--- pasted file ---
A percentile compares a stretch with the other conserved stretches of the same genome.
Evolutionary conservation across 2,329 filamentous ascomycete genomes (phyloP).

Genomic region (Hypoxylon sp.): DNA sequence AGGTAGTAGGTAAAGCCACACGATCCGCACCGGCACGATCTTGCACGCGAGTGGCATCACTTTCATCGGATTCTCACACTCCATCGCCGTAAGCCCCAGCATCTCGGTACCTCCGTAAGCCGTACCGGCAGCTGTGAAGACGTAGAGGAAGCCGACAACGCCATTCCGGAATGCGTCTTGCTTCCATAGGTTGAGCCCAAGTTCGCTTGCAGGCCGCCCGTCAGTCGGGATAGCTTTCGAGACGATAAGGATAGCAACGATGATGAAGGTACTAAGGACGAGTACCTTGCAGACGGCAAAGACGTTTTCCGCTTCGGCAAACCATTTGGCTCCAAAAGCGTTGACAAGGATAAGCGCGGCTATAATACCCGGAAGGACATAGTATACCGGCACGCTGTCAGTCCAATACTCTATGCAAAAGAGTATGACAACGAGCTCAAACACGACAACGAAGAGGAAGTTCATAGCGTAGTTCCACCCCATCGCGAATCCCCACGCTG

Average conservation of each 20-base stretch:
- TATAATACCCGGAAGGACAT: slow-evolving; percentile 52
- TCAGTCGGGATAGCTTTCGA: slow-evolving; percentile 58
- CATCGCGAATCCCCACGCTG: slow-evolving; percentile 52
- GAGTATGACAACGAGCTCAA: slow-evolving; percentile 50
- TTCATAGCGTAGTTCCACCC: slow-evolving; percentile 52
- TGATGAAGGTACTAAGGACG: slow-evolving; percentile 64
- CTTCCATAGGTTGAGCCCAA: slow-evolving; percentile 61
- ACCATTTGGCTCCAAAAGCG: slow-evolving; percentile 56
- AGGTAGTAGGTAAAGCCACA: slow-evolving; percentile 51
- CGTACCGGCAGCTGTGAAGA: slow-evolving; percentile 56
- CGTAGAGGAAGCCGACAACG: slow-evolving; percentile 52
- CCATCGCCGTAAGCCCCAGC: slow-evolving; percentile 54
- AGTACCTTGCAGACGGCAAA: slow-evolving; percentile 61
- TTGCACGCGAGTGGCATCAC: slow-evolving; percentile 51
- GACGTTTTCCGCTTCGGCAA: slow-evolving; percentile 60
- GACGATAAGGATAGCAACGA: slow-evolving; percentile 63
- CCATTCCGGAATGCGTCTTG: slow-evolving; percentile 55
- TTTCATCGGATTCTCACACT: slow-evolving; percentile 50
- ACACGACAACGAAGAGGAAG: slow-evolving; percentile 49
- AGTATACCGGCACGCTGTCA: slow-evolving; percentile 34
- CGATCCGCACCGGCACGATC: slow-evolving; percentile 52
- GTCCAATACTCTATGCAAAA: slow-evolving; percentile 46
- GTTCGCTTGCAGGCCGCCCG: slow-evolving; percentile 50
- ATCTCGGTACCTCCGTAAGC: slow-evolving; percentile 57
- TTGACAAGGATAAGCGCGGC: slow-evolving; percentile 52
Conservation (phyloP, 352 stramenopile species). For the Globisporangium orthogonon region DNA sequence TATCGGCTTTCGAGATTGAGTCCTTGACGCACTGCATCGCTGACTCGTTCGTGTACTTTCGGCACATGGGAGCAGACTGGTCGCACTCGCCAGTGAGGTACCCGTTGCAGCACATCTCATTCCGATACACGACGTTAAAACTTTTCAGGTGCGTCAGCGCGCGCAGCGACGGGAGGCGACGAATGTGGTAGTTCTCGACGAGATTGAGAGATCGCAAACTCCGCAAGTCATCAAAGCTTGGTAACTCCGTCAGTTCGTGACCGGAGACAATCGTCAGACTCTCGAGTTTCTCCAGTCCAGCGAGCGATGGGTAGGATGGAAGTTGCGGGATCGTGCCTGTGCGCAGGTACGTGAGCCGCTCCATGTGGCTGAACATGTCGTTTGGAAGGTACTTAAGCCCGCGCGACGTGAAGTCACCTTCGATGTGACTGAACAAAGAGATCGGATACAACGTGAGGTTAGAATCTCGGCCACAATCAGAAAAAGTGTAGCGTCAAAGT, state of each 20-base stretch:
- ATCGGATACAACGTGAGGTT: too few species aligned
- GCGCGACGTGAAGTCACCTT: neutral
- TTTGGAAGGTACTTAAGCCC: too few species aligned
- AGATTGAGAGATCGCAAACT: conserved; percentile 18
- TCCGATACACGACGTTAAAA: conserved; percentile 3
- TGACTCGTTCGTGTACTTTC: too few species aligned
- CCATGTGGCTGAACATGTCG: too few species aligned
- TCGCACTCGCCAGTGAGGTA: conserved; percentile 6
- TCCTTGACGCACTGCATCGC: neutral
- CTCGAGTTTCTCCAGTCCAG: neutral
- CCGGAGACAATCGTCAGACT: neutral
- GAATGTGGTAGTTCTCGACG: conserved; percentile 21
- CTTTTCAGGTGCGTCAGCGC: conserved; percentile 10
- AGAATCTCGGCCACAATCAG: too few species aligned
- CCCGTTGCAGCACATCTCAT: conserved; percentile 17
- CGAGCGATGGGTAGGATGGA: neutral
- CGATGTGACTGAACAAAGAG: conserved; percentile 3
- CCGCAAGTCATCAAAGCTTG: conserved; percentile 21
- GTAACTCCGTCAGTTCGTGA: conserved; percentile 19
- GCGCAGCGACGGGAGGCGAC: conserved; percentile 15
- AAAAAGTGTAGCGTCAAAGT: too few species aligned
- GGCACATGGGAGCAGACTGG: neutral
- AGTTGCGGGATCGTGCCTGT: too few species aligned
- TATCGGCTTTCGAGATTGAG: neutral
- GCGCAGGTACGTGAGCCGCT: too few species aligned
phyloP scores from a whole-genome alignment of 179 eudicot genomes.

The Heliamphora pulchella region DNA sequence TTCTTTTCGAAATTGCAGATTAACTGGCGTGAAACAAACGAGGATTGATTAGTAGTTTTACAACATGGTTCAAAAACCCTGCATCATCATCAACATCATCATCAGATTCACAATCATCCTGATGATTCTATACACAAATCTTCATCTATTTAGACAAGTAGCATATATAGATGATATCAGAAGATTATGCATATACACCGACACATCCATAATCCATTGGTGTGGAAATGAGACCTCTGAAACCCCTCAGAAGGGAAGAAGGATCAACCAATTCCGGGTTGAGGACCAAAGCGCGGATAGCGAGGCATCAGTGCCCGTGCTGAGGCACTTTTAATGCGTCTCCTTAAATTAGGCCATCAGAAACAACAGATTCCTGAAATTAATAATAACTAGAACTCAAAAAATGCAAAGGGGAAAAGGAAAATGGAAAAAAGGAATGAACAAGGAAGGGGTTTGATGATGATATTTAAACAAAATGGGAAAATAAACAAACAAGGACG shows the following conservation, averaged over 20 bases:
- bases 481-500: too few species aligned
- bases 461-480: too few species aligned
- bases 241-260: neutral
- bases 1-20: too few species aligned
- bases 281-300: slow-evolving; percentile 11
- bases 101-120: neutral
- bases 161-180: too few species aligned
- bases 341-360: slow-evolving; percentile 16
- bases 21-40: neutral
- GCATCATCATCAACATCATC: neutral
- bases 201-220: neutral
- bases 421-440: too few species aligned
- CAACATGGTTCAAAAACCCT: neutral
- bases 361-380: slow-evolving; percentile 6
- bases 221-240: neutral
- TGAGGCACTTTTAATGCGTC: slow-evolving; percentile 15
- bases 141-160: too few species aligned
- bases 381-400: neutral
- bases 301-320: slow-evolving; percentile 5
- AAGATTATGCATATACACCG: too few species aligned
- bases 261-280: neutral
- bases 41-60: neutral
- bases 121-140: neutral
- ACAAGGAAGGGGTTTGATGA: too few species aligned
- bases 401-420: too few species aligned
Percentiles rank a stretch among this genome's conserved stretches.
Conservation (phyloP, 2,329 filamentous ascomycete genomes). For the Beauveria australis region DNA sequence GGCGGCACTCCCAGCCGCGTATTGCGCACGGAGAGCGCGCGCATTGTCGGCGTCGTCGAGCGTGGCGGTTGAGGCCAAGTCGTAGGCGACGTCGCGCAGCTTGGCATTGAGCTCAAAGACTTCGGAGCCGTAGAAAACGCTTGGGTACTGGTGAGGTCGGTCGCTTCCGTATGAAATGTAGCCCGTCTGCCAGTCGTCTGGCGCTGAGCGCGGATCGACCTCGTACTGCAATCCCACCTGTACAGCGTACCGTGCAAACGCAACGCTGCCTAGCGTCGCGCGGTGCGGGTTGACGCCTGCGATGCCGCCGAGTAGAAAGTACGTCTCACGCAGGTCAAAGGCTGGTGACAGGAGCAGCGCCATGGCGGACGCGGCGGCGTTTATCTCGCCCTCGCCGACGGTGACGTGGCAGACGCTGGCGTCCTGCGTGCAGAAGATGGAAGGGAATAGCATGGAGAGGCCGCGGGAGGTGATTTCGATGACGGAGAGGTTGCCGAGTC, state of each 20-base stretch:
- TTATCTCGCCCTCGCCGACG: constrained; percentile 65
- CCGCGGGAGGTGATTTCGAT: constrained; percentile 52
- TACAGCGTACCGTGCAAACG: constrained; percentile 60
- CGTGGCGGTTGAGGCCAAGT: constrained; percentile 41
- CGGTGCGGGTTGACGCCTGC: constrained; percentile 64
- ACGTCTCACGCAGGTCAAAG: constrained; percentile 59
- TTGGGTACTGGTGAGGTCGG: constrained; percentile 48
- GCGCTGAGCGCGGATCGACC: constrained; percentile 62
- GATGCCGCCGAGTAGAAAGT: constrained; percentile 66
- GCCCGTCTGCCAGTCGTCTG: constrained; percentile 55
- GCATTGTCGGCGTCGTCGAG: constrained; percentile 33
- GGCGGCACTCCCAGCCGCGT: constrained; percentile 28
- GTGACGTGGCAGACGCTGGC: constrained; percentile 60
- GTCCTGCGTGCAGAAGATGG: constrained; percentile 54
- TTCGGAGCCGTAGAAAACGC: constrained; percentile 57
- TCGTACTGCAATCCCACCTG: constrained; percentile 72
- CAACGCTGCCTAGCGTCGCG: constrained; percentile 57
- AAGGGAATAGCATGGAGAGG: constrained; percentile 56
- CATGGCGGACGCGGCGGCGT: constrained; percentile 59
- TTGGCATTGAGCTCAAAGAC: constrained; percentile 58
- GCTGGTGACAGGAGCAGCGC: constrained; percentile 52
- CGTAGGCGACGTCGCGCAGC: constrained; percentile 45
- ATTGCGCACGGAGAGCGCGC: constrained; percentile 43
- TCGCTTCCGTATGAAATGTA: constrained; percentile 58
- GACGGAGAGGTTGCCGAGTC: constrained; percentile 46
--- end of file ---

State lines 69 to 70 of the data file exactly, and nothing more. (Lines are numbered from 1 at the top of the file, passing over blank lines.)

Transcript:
- bases 421-440: too few species aligned
- CAACATGGTTCAAAAACCCT: neutral